Rural industries such as agriculture, forestry, fishing and aquaculture are a major strength for Scotland – for example, farmed salmon is the UK’s largest food export.
These industries are an important source of employment and community resilience in rural areas, and also underpin processing and manufacturing jobs in urban areas.
However, rural areas still struggle with traditional methods of connectivity and 5G could change this, bringing choice and new opportunities to rural economies and communities.
Example use cases
5G offers a range of transformative impacts for rural communities and the rural economy. 5G networks could support connected sensors and devices providing low latency connectivity for new automated processes, replacing manual processes that are time-consuming, difficult or risky:
- Connected wind farms – IoT sensors will enable equipment and weather monitoring to identify potentially dangerous weather conditions and minimise adverse impacts
- Efficient automated processes will be supported by 5G’s reliable low-latency connections to remotely monitor soil temperature and moisture, crop development, and livestock and fish health
- Pairing IoT capabilities with remote control or automation will deliver optimised ‘precision farming’ – automated irrigation, real-time aerial monitoring of crops and livestock, and precise pesticide spraying using drones. These systems will perform the tasks more efficiently and accurately than humans, freeing up workers to focus on less menial value-added tasks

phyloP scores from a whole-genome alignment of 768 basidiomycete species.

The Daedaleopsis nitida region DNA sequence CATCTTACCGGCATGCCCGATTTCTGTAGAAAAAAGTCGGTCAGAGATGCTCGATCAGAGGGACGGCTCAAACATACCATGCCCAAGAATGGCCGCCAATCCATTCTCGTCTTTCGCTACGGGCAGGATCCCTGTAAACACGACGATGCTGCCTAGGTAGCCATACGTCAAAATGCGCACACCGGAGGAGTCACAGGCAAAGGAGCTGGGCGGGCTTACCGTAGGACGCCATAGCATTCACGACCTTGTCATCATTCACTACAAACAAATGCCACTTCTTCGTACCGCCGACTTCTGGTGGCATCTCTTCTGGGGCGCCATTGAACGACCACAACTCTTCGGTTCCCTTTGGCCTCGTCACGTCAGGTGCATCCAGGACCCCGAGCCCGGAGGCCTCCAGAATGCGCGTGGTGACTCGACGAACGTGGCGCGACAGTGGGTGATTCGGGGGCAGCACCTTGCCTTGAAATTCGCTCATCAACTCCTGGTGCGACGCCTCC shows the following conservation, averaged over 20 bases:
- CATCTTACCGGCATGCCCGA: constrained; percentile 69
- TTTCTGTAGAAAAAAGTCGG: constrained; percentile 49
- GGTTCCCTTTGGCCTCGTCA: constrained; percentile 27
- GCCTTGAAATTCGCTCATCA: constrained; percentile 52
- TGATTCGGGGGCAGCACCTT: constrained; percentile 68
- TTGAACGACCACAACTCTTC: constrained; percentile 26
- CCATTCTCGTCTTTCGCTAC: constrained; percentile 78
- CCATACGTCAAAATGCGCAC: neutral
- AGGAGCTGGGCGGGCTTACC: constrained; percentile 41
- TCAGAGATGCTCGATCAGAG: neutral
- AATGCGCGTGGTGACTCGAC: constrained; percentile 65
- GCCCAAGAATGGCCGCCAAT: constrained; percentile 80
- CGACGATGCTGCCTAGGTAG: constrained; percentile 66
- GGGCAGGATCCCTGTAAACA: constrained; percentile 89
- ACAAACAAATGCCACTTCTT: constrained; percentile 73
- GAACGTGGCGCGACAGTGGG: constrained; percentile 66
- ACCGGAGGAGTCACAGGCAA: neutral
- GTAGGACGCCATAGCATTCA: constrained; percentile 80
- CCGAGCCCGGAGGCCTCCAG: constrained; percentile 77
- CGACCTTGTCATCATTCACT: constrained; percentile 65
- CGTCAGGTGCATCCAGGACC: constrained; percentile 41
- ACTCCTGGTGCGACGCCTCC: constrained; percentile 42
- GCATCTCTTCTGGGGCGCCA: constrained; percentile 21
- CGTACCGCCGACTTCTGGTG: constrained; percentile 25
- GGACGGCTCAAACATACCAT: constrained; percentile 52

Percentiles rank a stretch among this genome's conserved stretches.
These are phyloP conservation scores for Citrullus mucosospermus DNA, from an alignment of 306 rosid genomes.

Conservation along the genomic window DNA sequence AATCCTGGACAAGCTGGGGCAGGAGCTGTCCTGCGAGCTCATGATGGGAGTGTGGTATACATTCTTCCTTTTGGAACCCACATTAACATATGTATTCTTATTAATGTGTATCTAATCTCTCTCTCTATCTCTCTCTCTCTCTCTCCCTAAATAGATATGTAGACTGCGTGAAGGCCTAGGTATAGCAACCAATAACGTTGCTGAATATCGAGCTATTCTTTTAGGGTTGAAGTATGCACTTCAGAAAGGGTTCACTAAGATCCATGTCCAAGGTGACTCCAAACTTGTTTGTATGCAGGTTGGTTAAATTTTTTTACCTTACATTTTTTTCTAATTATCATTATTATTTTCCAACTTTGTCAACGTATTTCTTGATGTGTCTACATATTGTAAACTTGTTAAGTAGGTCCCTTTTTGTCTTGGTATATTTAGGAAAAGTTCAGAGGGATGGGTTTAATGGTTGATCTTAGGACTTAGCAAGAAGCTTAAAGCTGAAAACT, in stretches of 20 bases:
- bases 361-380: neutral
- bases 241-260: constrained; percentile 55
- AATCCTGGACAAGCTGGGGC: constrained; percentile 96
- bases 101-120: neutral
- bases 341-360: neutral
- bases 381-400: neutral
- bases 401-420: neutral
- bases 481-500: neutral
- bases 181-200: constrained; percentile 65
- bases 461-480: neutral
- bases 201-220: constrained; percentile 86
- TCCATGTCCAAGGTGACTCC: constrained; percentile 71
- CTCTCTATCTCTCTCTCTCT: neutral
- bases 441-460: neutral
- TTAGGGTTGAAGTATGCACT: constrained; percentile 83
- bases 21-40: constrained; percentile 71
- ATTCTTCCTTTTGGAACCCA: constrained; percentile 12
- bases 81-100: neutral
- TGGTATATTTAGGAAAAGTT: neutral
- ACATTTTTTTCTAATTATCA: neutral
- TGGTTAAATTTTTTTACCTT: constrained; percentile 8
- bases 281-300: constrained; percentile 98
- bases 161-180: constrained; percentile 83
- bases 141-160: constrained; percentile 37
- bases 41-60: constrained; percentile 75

How we help
The Scotland 5G Centre provides a showcase for projects developing rural use cases, including our own 5G Scotland Rural Testbed project. In addition:
- our S5GConnect programme is helping organisations of all sizes to unlock 5G’s potential for rural development and to put Scotland at the forefront of 5G technologies in this sector
- our events bring together like-minded people to discuss challenges and collaborate on opportunities.